This is the second of three more personal blog posts reflecting on librarianship, archives, and the power of words. You can also read part one of Key 23 and the Nth degree here.
Training as an infant school teacher brought me back to public libraries for the first time in ages. I’d stopped using them since the Internet had supplanted the local library as my source for obscure music, and I guess before that my last memory of a library was being brutally mocked by some badass teenage girls drinking round the back of one, the first time me and my best friend tried to get served in a pub underage!
As a teacher, school trips to the library were pretty anodyne – the best bit was the forced march three blocks or so from the infant school, the kids’ faces full of wonder as they held hands in pairs and went on a five year old’s adventure into the Big World of grocer’s stores and banks and traffic lights…then, the library.
It was an old building in sore need of refurbishment, overlit within by fluorescent striplights, walls painted the blank cream colour of a hospital corridor, and fitted with that curious, bristly tiled carpet forever associated with Britain’s more dismal civic spaces – probably not even the same colour throughout, with a patch of grey lingering in one corner where the fitters had run out of brown.
The librarians were nice, though – a reminder that librarianship as a profession is not synonymous with the walls that house it – and they put on a pretty good storytime for my class. Apart from a bit of behaviour management, I was free to wander the shelves for a quarter-hour and think back to the library visits of my childhood.
I don’t remember going to a public library in my own primary school days, tho’ I do recall our school’s own library. I loved it there. It had pot plants which gave it a wonderful fetid greenhouse stink, and I remember discovering The Hitchhiker’s Guide to the Galaxy there when I was eleven, but also being furious when a teacher wouldn’t let me borrow the remedial readers’ books, which had an awesome sci-fi setting, because they were ‘too easy’ for me.
To this day, that notion of reading levels pisses me off. Sure, you don’t want kids to avoid challenging themselves, or to be discouraged if they bite off more literature than they can chew – but also it’s good to explore both fiction and non-fiction from the depths to the shallows. At the end of the day, it is only reading – if you get out of your depth, unlike swimming in the lake, you ain’t gonna drown. And sometimes all you feel like is a paddle.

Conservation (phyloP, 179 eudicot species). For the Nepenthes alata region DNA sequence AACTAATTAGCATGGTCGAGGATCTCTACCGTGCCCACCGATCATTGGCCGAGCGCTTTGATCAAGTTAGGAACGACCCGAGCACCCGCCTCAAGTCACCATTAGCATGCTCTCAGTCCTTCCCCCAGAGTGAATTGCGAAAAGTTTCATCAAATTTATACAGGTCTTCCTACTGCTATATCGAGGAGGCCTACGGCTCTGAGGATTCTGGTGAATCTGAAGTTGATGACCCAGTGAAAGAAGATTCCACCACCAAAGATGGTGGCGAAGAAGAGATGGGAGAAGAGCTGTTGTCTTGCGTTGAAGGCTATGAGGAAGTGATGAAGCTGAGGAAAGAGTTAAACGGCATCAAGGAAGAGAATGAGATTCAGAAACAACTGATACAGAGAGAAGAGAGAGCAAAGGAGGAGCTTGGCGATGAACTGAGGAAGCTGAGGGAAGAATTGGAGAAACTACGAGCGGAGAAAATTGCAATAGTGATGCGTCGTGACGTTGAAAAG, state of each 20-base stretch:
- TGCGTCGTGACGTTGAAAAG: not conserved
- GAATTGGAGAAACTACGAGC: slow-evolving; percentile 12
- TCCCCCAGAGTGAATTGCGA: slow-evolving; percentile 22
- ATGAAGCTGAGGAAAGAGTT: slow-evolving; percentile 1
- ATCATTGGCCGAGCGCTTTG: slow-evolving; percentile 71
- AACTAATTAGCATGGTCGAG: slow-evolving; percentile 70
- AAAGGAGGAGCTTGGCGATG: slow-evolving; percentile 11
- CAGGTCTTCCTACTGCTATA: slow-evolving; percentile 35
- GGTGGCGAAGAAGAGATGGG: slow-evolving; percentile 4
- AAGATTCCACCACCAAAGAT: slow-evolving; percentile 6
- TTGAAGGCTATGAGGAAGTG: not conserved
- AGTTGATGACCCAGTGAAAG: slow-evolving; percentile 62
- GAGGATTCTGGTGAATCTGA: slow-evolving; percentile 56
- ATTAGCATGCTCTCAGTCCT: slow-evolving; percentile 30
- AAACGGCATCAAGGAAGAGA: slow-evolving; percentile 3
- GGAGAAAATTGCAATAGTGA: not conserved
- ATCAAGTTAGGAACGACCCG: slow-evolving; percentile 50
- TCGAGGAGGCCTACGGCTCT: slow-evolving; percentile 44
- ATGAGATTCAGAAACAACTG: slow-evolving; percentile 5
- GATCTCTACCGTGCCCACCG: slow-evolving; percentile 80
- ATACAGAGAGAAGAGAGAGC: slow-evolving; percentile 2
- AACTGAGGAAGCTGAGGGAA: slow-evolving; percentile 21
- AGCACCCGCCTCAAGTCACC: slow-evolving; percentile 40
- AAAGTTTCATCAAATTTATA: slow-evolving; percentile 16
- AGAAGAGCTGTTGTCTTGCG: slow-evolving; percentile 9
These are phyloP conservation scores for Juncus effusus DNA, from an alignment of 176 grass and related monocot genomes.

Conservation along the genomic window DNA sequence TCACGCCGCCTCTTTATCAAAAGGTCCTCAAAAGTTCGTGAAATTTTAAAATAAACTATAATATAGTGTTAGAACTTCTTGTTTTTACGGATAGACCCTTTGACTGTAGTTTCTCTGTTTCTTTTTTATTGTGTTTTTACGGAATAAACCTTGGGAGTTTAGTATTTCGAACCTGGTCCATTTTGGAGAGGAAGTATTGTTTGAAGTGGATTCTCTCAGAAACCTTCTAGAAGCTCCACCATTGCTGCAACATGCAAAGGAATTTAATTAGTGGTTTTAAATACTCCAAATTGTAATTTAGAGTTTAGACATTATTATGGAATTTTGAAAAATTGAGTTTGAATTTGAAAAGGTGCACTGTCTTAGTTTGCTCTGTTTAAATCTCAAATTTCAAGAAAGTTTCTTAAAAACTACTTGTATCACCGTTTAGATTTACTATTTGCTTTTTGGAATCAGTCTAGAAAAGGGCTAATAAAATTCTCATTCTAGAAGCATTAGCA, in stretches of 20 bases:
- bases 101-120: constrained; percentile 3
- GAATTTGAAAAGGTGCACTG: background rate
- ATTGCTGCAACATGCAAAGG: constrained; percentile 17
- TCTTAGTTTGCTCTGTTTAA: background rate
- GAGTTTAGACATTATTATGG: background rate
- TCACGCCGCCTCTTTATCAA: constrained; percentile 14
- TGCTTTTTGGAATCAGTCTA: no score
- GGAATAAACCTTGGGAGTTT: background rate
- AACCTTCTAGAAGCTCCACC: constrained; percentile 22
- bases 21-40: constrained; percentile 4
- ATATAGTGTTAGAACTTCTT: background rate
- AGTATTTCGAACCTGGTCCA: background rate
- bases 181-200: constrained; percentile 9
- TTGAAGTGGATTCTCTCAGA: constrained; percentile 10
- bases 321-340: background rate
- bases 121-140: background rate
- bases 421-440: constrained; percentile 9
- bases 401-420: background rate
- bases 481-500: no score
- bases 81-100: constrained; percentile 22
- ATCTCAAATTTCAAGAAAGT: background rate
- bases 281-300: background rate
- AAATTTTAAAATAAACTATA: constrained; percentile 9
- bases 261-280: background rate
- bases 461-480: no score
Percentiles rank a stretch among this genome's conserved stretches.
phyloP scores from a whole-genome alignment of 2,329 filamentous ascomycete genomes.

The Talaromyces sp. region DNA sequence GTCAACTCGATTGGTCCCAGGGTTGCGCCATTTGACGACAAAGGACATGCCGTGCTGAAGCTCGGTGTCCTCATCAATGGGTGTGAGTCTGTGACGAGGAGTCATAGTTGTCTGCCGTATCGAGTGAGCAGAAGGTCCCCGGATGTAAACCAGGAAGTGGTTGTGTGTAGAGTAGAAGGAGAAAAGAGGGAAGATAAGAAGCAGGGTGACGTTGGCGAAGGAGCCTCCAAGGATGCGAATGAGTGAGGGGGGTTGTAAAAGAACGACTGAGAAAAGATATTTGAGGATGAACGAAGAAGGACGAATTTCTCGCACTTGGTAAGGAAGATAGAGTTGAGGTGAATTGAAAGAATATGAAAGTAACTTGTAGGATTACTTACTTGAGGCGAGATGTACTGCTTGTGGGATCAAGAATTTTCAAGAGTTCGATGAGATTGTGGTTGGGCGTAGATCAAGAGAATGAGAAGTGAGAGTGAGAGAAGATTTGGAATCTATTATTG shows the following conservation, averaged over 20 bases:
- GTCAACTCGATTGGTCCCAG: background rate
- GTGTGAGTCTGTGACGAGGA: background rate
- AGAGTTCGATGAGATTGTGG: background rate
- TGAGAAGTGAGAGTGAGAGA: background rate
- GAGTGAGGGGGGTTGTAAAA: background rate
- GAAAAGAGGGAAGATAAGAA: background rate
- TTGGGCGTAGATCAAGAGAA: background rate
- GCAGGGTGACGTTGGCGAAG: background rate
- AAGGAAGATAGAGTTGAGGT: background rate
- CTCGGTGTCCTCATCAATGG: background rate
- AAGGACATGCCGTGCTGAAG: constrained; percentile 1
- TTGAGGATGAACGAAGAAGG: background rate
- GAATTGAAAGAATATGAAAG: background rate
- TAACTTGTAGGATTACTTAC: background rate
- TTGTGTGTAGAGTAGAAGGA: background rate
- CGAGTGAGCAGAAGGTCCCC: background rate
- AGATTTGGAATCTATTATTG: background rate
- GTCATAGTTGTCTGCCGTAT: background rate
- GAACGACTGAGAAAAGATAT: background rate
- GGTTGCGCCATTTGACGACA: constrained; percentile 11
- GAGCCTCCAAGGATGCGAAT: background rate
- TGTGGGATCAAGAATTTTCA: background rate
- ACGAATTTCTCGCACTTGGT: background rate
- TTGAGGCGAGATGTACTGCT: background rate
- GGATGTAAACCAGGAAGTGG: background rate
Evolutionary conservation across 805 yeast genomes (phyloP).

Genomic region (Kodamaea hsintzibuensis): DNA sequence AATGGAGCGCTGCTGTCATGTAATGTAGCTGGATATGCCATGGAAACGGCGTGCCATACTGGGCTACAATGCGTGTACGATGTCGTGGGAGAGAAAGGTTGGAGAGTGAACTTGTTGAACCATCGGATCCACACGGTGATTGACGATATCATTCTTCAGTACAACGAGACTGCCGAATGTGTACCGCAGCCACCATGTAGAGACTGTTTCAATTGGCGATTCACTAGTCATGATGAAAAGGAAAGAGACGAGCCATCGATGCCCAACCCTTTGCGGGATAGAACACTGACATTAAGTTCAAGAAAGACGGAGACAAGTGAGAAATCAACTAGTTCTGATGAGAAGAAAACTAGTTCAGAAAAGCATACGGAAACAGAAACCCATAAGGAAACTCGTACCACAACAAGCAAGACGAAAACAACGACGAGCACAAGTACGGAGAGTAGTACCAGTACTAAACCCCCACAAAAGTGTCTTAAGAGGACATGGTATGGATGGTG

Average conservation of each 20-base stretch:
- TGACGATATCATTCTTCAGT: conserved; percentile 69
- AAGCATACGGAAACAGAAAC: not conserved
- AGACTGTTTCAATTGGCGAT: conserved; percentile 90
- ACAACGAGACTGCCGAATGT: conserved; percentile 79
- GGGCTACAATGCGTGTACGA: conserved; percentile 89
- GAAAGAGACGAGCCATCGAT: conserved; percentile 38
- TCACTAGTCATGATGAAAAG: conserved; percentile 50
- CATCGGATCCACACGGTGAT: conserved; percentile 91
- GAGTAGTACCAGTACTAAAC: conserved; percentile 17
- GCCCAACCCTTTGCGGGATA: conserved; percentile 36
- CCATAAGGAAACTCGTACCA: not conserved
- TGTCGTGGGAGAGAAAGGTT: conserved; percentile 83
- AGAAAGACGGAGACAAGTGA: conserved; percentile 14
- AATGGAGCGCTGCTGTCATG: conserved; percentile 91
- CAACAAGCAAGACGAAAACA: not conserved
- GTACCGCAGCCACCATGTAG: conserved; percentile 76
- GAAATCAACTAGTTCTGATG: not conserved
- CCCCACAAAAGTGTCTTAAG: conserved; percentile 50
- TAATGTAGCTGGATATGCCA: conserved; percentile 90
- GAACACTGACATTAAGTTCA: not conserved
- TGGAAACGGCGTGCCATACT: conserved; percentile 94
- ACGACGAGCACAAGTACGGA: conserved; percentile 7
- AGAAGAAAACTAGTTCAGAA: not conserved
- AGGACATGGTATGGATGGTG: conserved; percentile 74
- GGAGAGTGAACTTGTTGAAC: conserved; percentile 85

My mum did take my brother and I to the public library as kids – that same grim, 1980s municipal space, resembling a midnight bus station of the soul, where the bad girls cut me and my best friend down to size – but to my 8 year old eyes it was wonderful. My mum is by no stretch of the imagination a geek, but she did introduce me to John Wyndham and Orwell’s 1984 – a handing down, perhaps, of her own mother’s socialist passion for H.G. Wells and the literature of ideas? I don’t know; that grandmother was dead before I was born.
But there was this glorious time in the library when I didn’t see the difference between Nicholas Fisk’s sci-fi for tweens, or Wyndham’s Triffids, or Alan Moore’s Captain Britain (which I loved with all the misplaced flag-waving passion of a boy growing up in the era of Falklands triumphalism and Thatcher’s swagger – given how subversive it really was, I clearly barely understood a word!).
That was the best of libraries for me as a child – a freedom to roam the shelves as I saw fit – and although I suspect a young Caitlin Moran would be the sort of girl to massively and rightly take the piss out of my plummy, privileged self (sniffing at public libraries and comparing them to bus stations!), I agree with her that libraries are a ‘cross between an emergency exit, a life raft, and a festival’ – or as Auckland puts it in its relatively poetic corporate-speak, ‘your place of imagination, learning, and connection’.
That’s true not just in public libraries, but also academic institutions. As I wrote last time on this blog, doctoral research in libraries and historical archives was a way of connecting with lives long gone, a magical retracing of the past through imagination and learning, striving to be worthy of George Eliot’s conceit in Adam Bede:
With a single drop of ink for a mirror, the Egyptian sorcerer undertakes to reveal to any chance comer far-reaching visions of the past. This is what I undertake to do for you, reader.
And this brings me on to the title of this series of posts, Key 23 and the Nth Degree, and my current role creating playful events in libraries… All will be revealed, next time!